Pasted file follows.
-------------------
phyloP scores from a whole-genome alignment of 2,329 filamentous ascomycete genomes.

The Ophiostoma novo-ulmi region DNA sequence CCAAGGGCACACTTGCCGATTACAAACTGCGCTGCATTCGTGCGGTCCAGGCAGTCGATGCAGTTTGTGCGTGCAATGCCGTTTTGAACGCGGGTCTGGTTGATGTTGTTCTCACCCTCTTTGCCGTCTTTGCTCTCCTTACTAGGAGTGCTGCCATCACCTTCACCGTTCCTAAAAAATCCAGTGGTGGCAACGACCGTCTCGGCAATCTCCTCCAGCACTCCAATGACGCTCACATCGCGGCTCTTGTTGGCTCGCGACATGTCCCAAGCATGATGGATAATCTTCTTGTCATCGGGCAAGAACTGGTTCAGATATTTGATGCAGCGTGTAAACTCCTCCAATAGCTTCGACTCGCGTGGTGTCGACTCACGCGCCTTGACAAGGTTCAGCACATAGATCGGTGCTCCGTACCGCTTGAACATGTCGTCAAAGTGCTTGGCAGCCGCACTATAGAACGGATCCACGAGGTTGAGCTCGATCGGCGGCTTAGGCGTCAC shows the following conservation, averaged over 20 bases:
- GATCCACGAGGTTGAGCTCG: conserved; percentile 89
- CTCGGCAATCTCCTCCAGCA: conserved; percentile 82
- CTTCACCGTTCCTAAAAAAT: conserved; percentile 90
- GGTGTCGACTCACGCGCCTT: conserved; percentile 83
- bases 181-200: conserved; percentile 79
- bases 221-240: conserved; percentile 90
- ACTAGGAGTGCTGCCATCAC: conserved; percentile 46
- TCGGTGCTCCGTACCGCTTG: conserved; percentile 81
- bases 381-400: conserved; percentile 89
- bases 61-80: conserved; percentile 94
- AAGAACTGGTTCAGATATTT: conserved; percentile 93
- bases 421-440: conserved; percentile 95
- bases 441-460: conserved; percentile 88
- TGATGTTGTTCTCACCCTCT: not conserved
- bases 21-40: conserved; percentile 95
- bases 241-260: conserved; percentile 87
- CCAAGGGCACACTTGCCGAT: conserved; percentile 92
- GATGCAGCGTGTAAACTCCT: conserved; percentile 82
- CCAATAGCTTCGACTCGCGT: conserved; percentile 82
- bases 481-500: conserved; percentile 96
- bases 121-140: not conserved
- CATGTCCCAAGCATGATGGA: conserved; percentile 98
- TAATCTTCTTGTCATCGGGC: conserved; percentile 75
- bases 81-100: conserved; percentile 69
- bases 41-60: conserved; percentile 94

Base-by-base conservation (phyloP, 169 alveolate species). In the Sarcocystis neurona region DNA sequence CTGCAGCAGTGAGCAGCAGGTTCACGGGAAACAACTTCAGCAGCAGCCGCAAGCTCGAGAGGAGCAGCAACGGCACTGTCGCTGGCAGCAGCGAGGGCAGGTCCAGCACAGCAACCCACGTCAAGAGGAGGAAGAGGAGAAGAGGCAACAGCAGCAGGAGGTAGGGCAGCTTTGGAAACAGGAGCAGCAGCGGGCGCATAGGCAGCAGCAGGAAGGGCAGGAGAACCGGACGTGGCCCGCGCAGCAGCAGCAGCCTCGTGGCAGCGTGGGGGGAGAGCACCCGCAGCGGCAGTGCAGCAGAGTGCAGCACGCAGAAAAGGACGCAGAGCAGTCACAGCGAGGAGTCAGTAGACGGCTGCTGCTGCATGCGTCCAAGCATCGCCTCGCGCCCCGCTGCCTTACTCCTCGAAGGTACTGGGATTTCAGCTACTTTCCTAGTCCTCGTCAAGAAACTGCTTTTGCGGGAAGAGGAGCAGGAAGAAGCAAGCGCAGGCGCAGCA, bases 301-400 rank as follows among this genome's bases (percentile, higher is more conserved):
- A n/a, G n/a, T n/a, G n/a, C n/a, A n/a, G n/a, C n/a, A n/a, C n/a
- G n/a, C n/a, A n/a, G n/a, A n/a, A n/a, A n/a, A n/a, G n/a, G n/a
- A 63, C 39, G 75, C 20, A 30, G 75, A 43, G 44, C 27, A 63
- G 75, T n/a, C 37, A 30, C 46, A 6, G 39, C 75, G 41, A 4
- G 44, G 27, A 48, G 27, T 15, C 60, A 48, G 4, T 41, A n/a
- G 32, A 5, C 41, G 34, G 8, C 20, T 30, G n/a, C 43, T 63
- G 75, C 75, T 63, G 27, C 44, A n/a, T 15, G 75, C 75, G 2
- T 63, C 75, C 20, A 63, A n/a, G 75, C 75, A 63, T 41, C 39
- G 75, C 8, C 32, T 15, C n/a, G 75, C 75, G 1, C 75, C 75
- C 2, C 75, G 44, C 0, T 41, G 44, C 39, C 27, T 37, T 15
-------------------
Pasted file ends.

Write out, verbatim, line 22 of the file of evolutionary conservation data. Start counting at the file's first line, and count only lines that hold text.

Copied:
- bases 481-500: conserved; percentile 96